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GM battery chief trumpets capabilities of its flexible EV pouch cells

Tim Grewe, GM’s director of battery cell engineering and electrification strategy, held a virtual media conference today about the company’s EV battery strategy. It was a wide-ranging info session explaining the General Motors approach to chemistry, cell, and module design, and how EV batteries will be manufactured in high volume. “Categorically, we think that the pouch cell is the winner,” said Grewe.

Throughout the session, Grewe emphasized the company’s preference for pouch cells that will be manufactured in a joint venture with LG Chem in Ohio.

As discussed during GM’s EV Day in March, the company is also changing from nickel-manganese-cobalt chemistry to an NCMA mix. The A stands for aluminum, the key to reducing the cobalt to 70%. While developed with LC Chem, its partner, the chemistry is proprietary for GM. Tesla is also reportedly making that switch to NCMA (with LG Chem’s help) for use in the made-in-China Model 3.

Today, Grewe said:

This is a giant leap forward on the road to low-cost batteries, and actually keeping the performance and keeping the range. We’ve reduced the cobalt content in these batteries that’s 70% compared to what’s in our Bolt EV today.

Perhaps the new information is that GM is ensuring a long life for the battery by “aluminum doping to the cathode structure.”

Thinking about volume

Simplification, modularity, and streamlining production is paramount to producing the cells at high speed and volumes. The company is working on faster formation times. Grewe believes that the size and shape of the pouch cell is critical.

One cell is used across all of our applications, all of our vehicles ensure that we can take the benefits of manufacturing scale and quality. So you can kind of think of it as 100-amp hours, which is a big number. It’s about the same as 20 small cylindrical cells that you may be familiar with.

Instead of rolling those electrodes up and putting them individual cans, we lay them flat. And with that flatness, we then very securely weld them with robust joints, to have a long, single pouch.

This enables GM to stack strategically stack the pouches for the application. They might be stacked vertically for a high-riding pickup and or arranged horizontally in a low sports car.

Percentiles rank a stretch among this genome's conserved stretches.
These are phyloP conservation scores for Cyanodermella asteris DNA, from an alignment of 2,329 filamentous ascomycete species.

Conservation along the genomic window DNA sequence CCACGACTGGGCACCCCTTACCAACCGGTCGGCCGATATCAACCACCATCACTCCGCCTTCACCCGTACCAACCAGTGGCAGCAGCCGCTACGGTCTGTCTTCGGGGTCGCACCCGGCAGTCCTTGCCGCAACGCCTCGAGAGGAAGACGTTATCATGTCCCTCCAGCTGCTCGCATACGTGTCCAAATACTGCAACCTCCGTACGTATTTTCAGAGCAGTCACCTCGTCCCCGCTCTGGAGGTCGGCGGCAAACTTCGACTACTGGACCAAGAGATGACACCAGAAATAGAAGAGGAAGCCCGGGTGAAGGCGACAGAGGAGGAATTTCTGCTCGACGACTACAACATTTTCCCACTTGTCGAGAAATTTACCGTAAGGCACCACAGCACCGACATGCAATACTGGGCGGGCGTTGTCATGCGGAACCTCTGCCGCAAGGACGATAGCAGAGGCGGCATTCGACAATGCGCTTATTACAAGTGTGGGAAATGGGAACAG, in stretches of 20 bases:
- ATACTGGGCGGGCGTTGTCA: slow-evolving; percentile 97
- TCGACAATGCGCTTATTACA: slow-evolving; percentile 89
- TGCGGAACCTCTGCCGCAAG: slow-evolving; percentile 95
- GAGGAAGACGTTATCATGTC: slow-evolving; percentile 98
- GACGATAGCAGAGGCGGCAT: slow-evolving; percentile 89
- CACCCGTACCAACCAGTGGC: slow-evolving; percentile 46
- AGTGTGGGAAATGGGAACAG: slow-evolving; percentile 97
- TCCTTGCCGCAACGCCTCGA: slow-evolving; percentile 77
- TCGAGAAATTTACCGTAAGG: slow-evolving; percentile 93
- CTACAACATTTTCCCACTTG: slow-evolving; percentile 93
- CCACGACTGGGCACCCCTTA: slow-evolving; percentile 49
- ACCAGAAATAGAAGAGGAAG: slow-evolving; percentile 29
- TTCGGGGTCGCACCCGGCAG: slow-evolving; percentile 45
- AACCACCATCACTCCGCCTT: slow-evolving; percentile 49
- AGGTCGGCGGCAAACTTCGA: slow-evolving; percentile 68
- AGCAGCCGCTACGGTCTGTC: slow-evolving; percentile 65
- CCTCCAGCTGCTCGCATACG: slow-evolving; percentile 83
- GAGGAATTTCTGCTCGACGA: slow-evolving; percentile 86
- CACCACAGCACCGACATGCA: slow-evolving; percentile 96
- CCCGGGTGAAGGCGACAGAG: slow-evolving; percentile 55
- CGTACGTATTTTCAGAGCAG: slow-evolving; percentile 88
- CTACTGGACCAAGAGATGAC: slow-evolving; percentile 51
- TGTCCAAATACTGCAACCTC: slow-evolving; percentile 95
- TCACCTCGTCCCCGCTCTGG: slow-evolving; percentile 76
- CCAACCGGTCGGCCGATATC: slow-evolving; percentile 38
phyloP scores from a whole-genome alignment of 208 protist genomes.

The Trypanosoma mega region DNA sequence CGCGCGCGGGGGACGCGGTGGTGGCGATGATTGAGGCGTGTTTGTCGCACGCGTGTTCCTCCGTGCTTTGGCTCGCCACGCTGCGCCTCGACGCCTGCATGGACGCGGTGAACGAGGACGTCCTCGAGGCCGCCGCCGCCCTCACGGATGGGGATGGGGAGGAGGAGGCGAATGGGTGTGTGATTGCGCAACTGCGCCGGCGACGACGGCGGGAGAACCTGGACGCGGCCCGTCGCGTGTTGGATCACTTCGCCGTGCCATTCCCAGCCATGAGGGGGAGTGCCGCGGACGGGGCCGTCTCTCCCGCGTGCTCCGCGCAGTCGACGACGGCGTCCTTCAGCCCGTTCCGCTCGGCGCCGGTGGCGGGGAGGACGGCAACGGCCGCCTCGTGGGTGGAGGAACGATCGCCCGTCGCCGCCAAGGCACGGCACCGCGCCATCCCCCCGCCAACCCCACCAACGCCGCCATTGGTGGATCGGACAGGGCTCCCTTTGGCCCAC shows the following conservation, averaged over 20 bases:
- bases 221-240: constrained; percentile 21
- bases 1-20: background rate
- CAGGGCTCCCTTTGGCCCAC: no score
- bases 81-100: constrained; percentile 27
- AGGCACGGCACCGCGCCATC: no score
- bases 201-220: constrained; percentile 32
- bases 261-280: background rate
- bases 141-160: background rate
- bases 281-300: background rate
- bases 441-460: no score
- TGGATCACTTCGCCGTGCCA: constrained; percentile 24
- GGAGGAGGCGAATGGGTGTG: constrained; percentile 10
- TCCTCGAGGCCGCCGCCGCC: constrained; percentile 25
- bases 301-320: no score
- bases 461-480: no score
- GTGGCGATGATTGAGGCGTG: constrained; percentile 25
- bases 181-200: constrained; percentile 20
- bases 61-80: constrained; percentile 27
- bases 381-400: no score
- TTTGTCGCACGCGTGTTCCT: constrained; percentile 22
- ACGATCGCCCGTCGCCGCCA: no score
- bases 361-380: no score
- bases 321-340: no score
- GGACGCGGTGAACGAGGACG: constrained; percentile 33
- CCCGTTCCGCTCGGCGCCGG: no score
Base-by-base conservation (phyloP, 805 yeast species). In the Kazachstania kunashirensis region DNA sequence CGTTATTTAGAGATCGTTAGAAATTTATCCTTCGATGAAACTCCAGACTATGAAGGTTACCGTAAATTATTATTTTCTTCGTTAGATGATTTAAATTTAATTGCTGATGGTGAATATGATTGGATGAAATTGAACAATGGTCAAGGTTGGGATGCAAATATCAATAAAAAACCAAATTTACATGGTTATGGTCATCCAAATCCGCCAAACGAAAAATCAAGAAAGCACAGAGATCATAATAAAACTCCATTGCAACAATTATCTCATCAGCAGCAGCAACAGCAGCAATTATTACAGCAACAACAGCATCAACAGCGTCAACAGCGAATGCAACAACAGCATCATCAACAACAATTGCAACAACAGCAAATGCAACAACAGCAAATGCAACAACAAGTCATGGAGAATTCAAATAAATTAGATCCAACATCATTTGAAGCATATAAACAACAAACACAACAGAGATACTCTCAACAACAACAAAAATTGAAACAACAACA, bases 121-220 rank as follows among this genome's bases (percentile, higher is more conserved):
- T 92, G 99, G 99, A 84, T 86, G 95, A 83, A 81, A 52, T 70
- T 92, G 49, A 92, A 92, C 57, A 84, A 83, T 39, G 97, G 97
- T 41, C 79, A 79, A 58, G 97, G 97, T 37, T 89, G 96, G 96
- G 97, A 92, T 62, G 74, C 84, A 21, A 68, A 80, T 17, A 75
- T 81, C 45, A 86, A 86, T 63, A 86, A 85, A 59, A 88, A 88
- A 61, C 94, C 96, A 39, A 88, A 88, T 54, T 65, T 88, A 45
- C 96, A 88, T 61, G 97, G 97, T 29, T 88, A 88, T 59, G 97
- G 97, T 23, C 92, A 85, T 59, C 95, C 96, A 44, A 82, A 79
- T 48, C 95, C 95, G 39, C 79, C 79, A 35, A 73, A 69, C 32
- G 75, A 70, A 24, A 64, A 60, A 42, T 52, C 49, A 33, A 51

Grewe said this modular, stackable approach also enables the best packaging for vehicle footwells. According to Grewe, the footwell of one of its EVs alone can accommodate 22 kilowatt-hours of energy storage using a horizontal stacking technique.

Rendering of GM-LG Chem facility in Lordstown, Ohio

Rendering of GM-LG Chem facility in Lordstown, Ohio

The Ohio battery plant is the size of 30 football fields. Despite the size, Grewe was challenged about GM’s 30-gigawatt-hour capacity in Lordstown. The math would suggest that producing 1 million EVs would only enable an average output for 30kWh packs.

Grewe said the plant could increase its capacity, even double the output, through such measures as expanding the site and accelerating the line speeds.

He confirmed that only pouch cells will be produced in Ohio, while prismatics will be made in China for the company’s EVs sold in that market.

Other themes that he covered included:

  • Progress on so-called breakthroughs. Grewe said, “I’m sure our true breakthrough innovations will be here sooner than anyone expected.” Grewe rattled off a list of developments, including next-generation electrolytes to produce a million-mile battery, solid lithium metal anodes, zero-cobalt chemistries, and better separators.
  • Easy maintenance. Cells with different chemistries and modules of different sizes, and even future battery components, will be interchangeable in a pack. A wireless communication system in the pack will allow dealerships to mix and match, upgrading a single problematic module rather than replacing the entire pack.

Grewe responded to a question about how much consideration GM made for the ability to recycle or reuse cells from its EVs. He answered, again, by championing the pouch-cell design.

The beauty of the pouch cell is you have a plus side and a minus side, and you have two tabs that are connected or welded together with the electrodes.

There’s 20 plus and minuses stacked together in that pouch. And so it was a fundamental strategy to say, well, how can you disassemble that and not have the cathode and the anode mixed together where you have to do some chemical process to separate those?

You can disassemble this pouch cell very easily. You take the two tabs, and you pull apart. And your cathode is in your right hand, and your anode is in your left hand. And now you enabled low-cost recycling.

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Avatar for Bradley Berman Bradley Berman

Bradley writes about electric cars, autonomous vehicles, smart homes, and other tech that’s transforming society. He contributes to The New York Times, SAE International, Via magazine, Popular Mechanics, MIT Technology Review, and others.